"7. The trial court erred in imposing the death penalty on each and everyone of the accused."

The first two assignments are purely questions of fact which, in our opinion, are correctly determined by the court below.

As to the third assignment we are also in full accord with the trial court. The Moro population of Sulu has been in contact with our administration of justice for over a quarter of a century and it is fair to presume that irrespective of education, they must by this time know that robbery with homicide is by us regarded as a capital offense.

Under the fourth assignment of error counsel contends that there is no sufficient proof that Sawajan is a recidivist. Counsel has probably overlooked the fact that the entire record of the case in which the former conviction of Sawajan took place was without objection admitted in evidence in the present case and forms a part of this record.

The fifth assignment of error is equally without merit. That all of the defendants were armed when they set out on their enterprise is fully established by the evidence, and the presumption is that they continued to be armed until the termination of the expedition. Proof of the existence at a particular time of a fact of continuous nature gives rise to an inference, within logical limits, that it exists at a subsequent time (16 C. J., 539).

Under the sixth assignment of error counsel argues vigorously that the aggravating circumstances of nocturnity and cuadrilla must be regarded as included in the circumstance of treachery and cannot be considered separately. In support of his contention he cites various murder cases in which this view has been adopted. But this is not a case of murder only; the offense here in question is the compound crime of robbery with homicide defined in paragraph 1 of article 503 of the Penal Code and which carries with it the penalty of cadena perpetua or death. The word "homicide" employed in said article 503 must be taken in its broadest sense and includes murder (U. S. vs. Landasan, 35 Phil., 359). The rule as to aggravating circumstances in such cases is clearly stated in the case of United States vs. Perez (32 Phil., 163), in which this court speaking through Justice Araullo said:

"The facts, then, which were proved at the trial, constitute not the crime of robbery with murder, as they were improperly classified by the lower court and in the complaint, but that of robbery with homicide, provided for and punished by article 503, No. 1, of the Penal Code, and the defendants Severino Perez, Abdon de Leon and Faustino Mañago, as the perpetrators thereof by direct participation, are criminally liable therefor. In the commission of the said crime, besides the aggravating circumstance of treachery aforementioned as generic, account must be taken of the other aggravating, generic circumstances of the crime having been committed: (1) By a band, for the three defendants and their companion, Julio de los Santos, all armed with bolos and one of them also with a revolver, took part in the perpetration of the crime; (2) in the nighttime, because this time was purposely chosen and taken advantage of by the malefactors to execute their criminal designs; and (3) in the dwelling of the offended persons, where the crime was completely consummated with no provocation on the part of the victims; and as there is no extenuating circumstance to be considered in favor of the defendants, the greater of the two indivisible penalties provided for the crimes must be imposed, together with the accessories specified in article 53 of the Penal Code in case the said penalty be not executed by reason of the granting of pardon, and they must also be sentenced to satisfy the pecuniary liabilities arising out of the criminal liability they have incurred."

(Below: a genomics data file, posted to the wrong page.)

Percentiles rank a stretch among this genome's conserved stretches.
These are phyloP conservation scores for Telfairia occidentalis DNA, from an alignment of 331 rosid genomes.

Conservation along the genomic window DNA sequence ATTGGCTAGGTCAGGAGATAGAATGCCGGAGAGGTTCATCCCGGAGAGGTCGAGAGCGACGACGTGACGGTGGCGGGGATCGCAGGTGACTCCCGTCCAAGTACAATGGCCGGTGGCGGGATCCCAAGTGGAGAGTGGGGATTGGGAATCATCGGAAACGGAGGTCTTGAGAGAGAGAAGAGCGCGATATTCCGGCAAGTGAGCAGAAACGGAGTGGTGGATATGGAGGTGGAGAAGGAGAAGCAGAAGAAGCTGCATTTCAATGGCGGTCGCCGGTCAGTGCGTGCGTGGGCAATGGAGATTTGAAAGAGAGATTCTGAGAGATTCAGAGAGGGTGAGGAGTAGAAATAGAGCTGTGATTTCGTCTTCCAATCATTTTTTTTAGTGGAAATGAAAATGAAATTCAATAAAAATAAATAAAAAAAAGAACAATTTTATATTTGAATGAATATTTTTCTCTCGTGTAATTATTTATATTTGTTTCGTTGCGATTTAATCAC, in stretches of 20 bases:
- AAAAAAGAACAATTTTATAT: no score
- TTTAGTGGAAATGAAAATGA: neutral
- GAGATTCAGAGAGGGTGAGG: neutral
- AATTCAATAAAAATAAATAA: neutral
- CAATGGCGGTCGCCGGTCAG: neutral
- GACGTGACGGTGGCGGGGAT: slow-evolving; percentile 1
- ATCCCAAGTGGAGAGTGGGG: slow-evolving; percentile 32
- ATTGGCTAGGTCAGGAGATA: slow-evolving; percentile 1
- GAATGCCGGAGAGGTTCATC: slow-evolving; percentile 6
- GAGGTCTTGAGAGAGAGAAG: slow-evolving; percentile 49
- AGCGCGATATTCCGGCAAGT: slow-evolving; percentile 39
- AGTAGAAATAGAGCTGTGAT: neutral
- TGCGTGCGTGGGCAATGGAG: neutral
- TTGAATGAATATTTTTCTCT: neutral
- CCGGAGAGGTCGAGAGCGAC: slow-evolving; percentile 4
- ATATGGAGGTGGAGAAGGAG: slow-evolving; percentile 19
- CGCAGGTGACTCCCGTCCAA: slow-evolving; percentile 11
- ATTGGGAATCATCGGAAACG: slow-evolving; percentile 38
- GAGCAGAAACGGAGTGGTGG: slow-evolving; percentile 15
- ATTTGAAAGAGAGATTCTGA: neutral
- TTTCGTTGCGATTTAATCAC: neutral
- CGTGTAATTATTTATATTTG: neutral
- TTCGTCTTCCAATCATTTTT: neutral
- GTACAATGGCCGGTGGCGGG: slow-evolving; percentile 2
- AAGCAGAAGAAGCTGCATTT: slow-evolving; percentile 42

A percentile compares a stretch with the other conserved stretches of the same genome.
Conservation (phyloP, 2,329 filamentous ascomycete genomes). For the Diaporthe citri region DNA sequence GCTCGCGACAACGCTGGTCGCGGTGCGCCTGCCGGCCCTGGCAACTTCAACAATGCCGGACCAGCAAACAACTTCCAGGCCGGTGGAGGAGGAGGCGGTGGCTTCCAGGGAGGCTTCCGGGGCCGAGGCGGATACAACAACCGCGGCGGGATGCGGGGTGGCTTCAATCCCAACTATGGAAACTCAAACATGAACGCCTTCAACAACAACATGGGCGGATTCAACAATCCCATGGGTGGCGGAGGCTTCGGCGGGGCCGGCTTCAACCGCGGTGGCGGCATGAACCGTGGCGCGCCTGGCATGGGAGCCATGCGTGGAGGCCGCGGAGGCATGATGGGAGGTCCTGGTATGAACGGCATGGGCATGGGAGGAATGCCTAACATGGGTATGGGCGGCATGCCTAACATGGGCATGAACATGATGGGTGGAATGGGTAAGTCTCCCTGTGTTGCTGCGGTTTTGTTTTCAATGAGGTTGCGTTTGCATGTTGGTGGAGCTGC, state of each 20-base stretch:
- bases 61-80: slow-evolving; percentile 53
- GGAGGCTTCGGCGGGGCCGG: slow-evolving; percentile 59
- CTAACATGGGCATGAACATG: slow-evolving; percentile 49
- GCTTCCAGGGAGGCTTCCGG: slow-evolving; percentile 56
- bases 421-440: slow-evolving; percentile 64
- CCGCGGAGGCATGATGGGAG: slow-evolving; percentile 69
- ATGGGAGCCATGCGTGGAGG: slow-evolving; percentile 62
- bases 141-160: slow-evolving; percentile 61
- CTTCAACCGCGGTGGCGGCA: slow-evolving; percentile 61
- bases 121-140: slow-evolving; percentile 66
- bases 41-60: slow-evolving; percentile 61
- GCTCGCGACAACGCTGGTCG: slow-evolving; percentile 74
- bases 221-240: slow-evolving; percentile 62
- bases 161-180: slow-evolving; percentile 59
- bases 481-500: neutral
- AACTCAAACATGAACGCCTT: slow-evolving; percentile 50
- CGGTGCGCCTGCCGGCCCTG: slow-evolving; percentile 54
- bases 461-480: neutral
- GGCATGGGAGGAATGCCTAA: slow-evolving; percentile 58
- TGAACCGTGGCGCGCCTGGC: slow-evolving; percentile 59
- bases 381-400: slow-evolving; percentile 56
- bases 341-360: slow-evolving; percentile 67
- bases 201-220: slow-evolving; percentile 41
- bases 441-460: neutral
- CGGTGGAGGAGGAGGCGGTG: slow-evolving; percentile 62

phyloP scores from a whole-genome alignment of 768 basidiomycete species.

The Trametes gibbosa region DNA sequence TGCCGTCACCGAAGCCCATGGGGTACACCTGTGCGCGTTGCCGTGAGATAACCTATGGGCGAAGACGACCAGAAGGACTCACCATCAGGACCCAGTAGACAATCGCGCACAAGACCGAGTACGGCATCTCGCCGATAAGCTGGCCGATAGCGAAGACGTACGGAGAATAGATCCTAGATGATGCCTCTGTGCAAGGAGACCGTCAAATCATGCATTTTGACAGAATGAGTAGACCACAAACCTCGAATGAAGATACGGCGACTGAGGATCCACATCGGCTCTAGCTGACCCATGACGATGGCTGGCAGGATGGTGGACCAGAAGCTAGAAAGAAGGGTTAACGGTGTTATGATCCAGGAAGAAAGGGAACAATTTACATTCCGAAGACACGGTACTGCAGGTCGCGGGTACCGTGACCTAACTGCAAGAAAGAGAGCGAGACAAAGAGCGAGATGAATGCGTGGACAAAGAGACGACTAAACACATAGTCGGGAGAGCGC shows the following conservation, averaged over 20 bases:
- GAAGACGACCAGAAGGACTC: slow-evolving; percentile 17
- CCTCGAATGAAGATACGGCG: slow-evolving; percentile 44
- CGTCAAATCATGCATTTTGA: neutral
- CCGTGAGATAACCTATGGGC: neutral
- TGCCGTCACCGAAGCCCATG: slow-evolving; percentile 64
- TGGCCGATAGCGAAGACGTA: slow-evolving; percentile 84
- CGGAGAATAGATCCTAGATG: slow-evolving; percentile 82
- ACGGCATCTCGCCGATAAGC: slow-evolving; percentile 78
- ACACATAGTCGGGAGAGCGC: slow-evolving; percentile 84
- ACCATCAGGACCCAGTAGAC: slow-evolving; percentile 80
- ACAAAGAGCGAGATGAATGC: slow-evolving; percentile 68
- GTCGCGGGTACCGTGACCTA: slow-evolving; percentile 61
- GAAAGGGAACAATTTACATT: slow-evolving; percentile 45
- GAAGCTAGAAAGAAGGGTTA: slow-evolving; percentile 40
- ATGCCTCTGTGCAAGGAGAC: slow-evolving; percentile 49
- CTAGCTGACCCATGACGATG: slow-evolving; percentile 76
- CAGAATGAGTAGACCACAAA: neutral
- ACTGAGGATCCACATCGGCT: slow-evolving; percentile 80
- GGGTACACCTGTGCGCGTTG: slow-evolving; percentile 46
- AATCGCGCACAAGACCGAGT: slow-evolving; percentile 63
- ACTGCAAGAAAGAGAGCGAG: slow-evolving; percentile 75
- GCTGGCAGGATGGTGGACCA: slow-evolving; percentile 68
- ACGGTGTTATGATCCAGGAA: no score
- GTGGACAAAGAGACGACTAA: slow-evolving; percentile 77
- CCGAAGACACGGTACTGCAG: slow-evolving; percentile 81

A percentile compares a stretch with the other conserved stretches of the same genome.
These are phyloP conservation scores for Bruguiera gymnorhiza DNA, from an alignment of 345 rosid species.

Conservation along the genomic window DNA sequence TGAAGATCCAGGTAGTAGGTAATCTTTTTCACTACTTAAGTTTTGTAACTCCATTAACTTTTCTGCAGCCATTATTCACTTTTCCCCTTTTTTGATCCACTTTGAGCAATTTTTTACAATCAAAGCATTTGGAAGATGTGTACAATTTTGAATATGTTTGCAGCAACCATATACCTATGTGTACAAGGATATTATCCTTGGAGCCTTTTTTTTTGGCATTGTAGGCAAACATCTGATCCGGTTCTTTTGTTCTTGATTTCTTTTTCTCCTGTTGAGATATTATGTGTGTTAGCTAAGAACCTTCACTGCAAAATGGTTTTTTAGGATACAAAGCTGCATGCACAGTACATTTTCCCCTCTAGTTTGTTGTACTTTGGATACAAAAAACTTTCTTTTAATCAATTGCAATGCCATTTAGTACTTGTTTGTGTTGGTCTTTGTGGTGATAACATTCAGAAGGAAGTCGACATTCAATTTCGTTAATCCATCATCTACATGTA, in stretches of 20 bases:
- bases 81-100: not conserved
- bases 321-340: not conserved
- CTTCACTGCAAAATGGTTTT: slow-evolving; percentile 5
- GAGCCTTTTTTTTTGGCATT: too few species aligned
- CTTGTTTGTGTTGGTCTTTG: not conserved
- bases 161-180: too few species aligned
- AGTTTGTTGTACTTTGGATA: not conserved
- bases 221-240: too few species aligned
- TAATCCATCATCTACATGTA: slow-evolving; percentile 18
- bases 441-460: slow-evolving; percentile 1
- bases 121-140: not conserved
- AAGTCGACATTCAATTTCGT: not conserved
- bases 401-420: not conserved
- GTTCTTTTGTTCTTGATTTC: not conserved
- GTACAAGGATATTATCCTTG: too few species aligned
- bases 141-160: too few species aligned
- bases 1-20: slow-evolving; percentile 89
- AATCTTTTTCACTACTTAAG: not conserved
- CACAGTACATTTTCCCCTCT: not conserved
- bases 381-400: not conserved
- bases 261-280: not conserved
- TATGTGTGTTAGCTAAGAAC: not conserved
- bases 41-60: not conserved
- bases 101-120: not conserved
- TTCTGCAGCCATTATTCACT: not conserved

This quotation is exactly in point in the present case. From what has been said it follows that the seventh assignment of error is not well taken.

The judgment under review is therefore affirmed with the proportionate shares of the costs of this instance against the defendants and the sentences will be executed in accordance with the provisions of Act No. 3104. So ordered.

Avanceña, C. J., Johnson, Street, Malcolm, Villamor, Ostrand, Johns, and Villa-Real, JJ., concur.